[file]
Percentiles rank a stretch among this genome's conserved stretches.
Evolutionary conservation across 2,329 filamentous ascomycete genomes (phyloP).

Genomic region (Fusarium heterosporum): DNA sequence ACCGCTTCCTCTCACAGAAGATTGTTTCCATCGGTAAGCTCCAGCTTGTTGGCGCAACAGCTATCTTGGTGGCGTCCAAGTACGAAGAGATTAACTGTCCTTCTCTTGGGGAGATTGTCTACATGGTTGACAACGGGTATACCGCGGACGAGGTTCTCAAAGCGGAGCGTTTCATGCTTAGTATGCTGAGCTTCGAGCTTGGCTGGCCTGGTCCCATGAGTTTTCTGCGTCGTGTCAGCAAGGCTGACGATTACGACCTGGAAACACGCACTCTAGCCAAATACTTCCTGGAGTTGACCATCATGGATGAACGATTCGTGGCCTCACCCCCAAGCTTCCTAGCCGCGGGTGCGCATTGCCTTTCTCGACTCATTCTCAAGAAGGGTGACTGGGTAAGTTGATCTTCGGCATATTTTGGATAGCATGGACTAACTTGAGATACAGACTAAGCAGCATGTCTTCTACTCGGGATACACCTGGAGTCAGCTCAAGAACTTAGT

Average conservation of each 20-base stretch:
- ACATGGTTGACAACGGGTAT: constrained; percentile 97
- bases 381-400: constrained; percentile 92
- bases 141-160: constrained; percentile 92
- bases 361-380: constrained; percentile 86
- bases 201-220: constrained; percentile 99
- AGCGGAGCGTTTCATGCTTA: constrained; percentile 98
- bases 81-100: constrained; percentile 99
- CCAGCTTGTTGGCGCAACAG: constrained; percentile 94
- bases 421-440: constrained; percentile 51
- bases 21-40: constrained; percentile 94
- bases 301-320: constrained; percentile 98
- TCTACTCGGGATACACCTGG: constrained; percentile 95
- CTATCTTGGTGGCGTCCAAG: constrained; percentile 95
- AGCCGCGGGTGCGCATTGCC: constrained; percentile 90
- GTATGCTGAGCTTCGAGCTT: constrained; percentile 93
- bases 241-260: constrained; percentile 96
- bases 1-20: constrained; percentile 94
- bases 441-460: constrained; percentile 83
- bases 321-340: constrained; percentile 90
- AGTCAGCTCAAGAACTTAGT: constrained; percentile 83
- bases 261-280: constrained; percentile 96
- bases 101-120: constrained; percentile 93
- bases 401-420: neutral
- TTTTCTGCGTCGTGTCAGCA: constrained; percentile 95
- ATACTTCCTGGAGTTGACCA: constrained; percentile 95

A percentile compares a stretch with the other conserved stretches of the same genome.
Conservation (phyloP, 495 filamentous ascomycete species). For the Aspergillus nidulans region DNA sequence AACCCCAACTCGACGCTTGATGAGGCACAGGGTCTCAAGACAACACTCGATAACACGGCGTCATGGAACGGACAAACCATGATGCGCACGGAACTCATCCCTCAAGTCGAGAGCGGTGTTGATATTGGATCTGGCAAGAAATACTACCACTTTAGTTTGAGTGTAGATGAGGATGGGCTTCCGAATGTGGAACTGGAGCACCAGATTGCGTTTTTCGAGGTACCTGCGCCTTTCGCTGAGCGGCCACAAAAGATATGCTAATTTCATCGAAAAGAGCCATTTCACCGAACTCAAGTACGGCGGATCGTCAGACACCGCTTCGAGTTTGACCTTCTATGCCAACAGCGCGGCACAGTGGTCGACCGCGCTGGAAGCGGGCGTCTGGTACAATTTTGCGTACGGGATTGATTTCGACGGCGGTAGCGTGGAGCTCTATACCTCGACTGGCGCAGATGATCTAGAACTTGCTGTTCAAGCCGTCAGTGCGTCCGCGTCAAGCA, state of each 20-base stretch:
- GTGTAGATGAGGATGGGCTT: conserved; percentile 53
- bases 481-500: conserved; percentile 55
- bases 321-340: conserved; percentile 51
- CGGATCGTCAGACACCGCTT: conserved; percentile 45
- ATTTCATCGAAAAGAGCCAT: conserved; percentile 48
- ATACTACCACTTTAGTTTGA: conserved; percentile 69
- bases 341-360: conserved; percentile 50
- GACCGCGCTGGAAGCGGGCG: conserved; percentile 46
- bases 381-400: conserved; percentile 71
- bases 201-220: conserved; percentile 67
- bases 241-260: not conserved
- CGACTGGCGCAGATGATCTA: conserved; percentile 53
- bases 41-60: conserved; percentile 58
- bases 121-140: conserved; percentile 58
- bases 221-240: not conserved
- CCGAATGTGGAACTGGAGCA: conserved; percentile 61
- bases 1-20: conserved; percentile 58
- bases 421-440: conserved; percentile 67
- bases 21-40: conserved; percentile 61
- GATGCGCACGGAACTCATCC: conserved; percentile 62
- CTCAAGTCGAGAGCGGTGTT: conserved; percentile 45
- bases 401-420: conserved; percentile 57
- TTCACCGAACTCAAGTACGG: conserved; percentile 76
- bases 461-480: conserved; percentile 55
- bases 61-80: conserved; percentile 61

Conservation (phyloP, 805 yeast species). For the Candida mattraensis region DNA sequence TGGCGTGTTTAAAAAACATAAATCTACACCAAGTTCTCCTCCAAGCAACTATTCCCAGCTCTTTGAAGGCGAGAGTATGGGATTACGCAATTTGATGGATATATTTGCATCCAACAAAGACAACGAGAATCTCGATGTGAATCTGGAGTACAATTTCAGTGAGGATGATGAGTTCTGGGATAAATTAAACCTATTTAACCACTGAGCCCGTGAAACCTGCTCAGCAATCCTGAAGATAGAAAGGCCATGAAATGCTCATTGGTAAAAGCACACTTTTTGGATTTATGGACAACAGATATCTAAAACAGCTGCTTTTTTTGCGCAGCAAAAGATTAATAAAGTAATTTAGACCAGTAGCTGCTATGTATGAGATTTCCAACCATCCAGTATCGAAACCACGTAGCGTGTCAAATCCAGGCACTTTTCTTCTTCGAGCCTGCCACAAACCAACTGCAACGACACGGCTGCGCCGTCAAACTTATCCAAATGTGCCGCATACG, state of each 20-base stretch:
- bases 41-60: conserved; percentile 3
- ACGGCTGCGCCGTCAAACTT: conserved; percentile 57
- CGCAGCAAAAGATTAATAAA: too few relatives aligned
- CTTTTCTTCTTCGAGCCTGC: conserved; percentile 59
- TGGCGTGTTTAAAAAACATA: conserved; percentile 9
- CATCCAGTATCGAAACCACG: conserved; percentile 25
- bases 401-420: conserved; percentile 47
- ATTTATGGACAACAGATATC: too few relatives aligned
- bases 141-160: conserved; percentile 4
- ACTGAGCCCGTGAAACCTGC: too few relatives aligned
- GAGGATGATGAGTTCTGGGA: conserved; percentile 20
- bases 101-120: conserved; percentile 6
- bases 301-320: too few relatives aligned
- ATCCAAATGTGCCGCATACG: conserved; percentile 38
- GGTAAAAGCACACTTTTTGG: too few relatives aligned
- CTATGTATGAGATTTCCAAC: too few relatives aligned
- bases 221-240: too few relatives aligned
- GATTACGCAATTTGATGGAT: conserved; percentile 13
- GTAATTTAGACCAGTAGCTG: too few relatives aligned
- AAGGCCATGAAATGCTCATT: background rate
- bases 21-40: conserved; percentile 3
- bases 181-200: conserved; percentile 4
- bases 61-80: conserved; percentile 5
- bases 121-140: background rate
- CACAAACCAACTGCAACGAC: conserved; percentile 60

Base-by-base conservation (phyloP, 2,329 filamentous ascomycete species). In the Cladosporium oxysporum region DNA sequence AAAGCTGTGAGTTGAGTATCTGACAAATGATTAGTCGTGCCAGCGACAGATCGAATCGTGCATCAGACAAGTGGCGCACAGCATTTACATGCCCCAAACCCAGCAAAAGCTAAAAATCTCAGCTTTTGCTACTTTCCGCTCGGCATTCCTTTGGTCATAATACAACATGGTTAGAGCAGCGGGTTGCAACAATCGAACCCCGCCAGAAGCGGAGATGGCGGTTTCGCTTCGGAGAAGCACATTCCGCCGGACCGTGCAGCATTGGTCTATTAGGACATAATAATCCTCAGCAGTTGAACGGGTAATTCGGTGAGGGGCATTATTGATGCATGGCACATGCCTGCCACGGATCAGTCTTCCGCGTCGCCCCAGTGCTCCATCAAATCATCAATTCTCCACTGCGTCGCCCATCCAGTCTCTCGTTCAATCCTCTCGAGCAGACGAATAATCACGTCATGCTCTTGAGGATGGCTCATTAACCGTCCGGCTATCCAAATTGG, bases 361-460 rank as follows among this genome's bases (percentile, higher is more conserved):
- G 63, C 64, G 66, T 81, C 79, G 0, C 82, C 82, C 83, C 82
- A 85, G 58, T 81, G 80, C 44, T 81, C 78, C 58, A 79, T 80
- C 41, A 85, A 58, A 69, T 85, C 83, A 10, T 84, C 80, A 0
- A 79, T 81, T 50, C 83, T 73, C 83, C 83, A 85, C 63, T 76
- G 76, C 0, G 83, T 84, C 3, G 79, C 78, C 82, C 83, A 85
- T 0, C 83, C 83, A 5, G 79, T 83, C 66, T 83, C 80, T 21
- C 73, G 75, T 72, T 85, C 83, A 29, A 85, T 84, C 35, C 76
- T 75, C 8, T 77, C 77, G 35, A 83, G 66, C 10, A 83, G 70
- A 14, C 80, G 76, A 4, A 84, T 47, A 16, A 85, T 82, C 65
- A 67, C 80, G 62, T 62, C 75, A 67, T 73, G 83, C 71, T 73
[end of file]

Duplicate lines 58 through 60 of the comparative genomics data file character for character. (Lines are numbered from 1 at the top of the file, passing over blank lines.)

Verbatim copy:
- bases 41-60: conserved; percentile 3
- ACGGCTGCGCCGTCAAACTT: conserved; percentile 57
- CGCAGCAAAAGATTAATAAA: too few relatives aligned